“These were big tech companies like Roku whining and crying over their uninsured deposits,” she said. “If a $200 billion bank can bring down the banking system, then we don’t have a stable, resilient system.”
Ms Bair went on to say that she believes the banking system is “largely resilient” and that the real problem is that regulators have not communicated well enough to the public that the crisis is confined to a small group of banks.
Still, Hockett’s idea has some lawmakers on board. We’ll see if it flies. – Joe Nocera
IN CASE YOU MISSED IT
President Biden is asking Congress for new tools to target leaders of failed banks. One aspect of the plan would expand the FDIC’s ability to seek compensation from executives of failed banks, a power currently limited to the largest banks.
UBS is reportedly in talks to acquire Credit Suisse. According to the Financial Times, the Swiss National Bank and the Swiss supervisory authority FINMA organized the talks. Credit Suisse said Thursday it would borrow up to $54 billion from the Swiss National Bank after its shares fell 24 percent to a new low.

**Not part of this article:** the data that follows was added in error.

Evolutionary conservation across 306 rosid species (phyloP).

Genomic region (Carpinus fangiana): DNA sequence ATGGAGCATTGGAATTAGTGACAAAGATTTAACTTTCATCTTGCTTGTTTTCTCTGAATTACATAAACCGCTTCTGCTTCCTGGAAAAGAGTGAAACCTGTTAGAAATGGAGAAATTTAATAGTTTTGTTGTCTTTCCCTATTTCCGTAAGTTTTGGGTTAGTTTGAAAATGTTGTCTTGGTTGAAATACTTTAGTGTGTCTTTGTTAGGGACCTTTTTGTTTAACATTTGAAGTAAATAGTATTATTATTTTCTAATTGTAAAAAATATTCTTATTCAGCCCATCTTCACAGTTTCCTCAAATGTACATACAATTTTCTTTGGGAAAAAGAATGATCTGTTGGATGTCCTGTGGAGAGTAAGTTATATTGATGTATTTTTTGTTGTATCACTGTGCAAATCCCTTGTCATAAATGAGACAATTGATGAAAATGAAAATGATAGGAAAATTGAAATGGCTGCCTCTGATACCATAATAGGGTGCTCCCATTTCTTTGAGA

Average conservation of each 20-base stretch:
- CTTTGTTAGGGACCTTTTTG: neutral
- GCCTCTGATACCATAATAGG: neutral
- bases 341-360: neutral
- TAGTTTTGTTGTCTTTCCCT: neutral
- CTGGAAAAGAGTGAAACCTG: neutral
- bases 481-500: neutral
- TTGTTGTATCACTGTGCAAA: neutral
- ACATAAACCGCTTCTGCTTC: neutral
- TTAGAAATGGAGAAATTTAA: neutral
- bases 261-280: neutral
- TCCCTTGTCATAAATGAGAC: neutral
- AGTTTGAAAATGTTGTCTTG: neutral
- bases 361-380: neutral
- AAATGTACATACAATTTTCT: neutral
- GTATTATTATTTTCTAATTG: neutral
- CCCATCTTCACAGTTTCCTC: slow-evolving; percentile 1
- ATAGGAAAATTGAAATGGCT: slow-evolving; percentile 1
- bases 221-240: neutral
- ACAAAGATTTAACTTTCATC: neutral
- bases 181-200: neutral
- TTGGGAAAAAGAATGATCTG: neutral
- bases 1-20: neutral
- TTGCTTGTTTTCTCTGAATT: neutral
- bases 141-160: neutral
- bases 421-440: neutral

Goldman Sachs expects a big payout. The Wall Street giant tried to help Silicon Valley Bank arrange a last-minute capital raise to save it. But it also played another role: Goldman bought $21.4 billion in debt from the failed bank (which the failed lender booked at a price of $1.8 billion) and is sold through the sale of the bonds earn more than $100 million.
A Silicon Valley Bank customer’s take on the collapse is going viral. A series of tweets from Alexander Torrenegra, founder and CEO of a recruitment site and investor in the Colombian version of Shark Tank, revealed what it was like to be cut off when the bank imploded.
Do we need a new kind of bank?
Talks in Washington over how to regulate banks in the wake of the Silicon Valley bank collapse are in full swing, with disagreements over how to bail out failed lenders and prevent another crisis.
But for Lowell Bryan, a former head of McKinsey & Company’s banking practice, the answer lies in a debate that began three decades ago. His proposal: create a new kind of low-risk bank.
US banking should be broken down by risk levels, Mr Bryan argued in the 1990s. Deposits with “core banks” would be insured by the government, but those lenders would only be allowed to engage in low-risk deals.
Wholesale banks would draw funds from private investors but would not be protected by the government. If they made fatal missteps, the government would step in to prevent widespread panic, but companies would fail and investors would be punished. (Mr Bryan has argued that large financial firms could own both types of banks – as long as the deposit lender was adequately protected from its wholesale counterpart.)
The appeal of this system, Bryan said in an interview with DealBook, is that it inherently limits risks in the banking industry in ways that complex liquidity and corporate action requirements don’t.